Prolific Writer Pens Book on ’48 Tribe
Vince Guerrieri | On 08, Apr 2014
Like most writers, Lew Freedman roots for the story. And he found a good one in the saga of the 1948 Indians, the last Tribe team to win a World Series.
Freedman grew up in Boston, a fan of the Red Sox, the team vanquished by the Indians in the only American league playoff in the pre-division era. His career as a journalist has taken him to Philadelphia, Alaska, Chicago and now central Indiana. He’s written more than 50 books covering a broad spectrum of sports.
“From the time I was in sixth grade, I always wanted to be a writer,” he said. “I never planned to write nonfiction until really the first book came out.”
He describes himself as a baseball fan as well as a fan of history, and was really drawn to the subject matter by the people he would write about.
“I try to do things that interest me,” he said. “I’m always looking for a good story and a good subject. I was most attracted to the cast of characters.”
Looming large was Bill Veeck, in his first foray as a major league owner. Freedman was interested in Veeck’s championing of fan entertainment – as well as his desire to integrate baseball.
“Nobody ever tried to make coming to the ballpark as much fun as he did,” Freedman said.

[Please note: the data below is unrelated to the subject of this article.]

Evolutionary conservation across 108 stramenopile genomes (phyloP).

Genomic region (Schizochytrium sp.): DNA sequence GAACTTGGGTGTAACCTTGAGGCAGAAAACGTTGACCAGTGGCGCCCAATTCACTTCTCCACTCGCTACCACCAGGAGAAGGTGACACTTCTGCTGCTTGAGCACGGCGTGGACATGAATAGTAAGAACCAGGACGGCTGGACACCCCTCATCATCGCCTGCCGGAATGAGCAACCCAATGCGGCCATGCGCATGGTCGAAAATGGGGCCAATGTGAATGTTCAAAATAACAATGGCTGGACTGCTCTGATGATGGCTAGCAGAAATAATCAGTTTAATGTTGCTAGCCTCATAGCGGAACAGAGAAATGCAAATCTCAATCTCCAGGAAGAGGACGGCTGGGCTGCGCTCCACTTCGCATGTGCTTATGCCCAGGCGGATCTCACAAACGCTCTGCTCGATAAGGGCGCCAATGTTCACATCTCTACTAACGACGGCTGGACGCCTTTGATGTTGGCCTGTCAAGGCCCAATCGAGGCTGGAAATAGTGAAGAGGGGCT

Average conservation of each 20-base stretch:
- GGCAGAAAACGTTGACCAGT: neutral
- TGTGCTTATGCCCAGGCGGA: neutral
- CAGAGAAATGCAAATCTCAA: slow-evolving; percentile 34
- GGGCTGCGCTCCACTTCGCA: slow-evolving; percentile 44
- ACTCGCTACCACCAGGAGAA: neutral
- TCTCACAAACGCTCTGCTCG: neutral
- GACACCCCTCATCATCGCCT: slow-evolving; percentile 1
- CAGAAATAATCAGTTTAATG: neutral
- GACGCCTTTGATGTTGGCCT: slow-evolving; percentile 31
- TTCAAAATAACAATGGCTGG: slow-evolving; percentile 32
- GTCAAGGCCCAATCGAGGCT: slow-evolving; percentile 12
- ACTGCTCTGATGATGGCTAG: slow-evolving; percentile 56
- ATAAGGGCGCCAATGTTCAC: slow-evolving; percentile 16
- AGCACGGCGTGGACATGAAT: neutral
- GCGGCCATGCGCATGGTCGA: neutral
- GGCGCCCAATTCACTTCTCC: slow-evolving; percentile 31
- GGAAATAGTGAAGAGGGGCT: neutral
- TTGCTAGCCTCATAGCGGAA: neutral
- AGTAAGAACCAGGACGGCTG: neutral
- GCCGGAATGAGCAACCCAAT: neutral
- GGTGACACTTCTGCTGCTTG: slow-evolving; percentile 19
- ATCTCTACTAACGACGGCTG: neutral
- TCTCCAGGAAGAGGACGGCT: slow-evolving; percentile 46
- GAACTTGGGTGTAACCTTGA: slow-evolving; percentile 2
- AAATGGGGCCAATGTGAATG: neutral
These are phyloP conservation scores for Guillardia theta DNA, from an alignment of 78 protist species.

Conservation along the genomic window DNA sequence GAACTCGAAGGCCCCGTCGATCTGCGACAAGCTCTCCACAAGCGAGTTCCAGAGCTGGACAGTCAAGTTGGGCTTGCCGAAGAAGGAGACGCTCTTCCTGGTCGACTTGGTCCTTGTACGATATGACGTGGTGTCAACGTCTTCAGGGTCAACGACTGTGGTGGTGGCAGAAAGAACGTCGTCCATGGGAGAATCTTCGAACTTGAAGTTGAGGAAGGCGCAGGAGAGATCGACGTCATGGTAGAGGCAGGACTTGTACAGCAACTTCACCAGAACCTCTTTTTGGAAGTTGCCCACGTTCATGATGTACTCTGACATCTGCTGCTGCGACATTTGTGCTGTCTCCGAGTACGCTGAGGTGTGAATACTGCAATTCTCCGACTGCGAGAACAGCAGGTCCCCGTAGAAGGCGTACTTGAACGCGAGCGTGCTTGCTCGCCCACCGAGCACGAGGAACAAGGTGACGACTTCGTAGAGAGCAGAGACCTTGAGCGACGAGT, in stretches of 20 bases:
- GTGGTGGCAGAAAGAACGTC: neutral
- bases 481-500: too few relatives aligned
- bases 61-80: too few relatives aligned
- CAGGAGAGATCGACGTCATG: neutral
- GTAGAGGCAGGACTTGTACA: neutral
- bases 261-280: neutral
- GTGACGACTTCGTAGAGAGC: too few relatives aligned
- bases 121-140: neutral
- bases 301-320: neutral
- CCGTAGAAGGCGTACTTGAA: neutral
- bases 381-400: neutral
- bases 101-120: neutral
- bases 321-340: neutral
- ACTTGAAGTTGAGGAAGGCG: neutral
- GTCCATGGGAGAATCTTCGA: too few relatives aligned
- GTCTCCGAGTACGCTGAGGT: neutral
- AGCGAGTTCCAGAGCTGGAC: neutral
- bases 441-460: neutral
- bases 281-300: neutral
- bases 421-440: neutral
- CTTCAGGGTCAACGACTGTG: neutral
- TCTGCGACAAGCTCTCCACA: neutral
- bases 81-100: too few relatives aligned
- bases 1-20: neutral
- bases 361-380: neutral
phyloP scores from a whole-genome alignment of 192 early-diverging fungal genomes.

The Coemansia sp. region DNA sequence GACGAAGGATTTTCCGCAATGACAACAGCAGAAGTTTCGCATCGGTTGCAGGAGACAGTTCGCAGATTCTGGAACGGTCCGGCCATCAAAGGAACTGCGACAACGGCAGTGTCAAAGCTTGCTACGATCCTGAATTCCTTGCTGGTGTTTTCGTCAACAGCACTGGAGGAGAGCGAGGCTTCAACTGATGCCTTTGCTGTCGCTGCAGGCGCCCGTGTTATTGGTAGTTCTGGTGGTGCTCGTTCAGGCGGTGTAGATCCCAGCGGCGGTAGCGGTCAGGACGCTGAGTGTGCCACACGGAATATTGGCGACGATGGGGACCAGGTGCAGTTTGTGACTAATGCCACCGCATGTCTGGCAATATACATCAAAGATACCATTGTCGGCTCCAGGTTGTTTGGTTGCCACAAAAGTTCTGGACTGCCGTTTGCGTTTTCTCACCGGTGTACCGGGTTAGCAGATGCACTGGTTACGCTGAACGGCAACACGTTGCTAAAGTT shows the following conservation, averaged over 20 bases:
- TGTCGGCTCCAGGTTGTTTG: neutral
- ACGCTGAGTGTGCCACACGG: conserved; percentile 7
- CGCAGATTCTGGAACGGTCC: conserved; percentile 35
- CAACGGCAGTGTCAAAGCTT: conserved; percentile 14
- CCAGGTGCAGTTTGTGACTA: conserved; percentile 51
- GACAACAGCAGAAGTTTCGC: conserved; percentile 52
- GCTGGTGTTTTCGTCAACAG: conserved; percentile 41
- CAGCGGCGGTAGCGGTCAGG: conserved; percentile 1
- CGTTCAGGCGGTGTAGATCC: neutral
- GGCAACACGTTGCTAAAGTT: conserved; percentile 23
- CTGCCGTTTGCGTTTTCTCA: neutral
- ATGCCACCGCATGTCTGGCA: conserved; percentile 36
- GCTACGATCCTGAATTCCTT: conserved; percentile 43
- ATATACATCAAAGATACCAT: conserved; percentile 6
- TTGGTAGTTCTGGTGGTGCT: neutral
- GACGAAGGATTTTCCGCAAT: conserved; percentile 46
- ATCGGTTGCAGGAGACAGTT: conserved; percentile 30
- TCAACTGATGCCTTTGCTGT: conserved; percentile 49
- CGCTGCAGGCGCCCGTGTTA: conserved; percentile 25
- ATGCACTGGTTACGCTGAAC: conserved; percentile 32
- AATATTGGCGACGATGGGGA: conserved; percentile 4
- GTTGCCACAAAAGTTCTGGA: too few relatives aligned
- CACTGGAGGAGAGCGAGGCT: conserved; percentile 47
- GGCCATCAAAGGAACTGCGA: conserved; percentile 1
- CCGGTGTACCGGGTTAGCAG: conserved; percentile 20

Veeck was supportive of – even if he didn’t always agree with – Lou Boudreau, who put up MVP numbers as a player and managed the Indians to a World Series.
“We’re probably never going to see another player-manager again, and he had probably the best year a player-manager has ever had,” Freedman said.
Also in the cast of characters was ageless Negro League wonder Satchel Paige; Bob Feller, who remains the preeminent figure in Indians history; Russ Christopher, who had nothing to offer but heart, and a bad one at that, and Don Black, who had a cerebral hemorrhage at the plate during a game in September.
“The guy almost died,” Freedman said, “And it didn’t even derail the team.”
Freedman read old Cleveland newspapers and spent time at the archives of the National Baseball Hall of Fame, where he read national accounts, including the pissing contest Veeck got into with the Sporting News. The “Bible of Baseball” decried Veeck’s signing of ageless Negro League wonder Satchel Paige as a publicity stunt. Veeck, who was unafraid of engaging people on the topic of integration, fired back. Paige went 6-1 for the Indians, prompting Veeck to suggest that he might be a rookie of the year candidate.
Freedman has already set his sights on his next project: a book about the Chicago Bears’ 73-0 shellacking of the Redskins in the 1940 NFL Championship. But in the meantime, it’s baseball season.
“It was a glorious time,” he said of the 1948 Indians. “It was a highlight for the franchise and the characters were great.”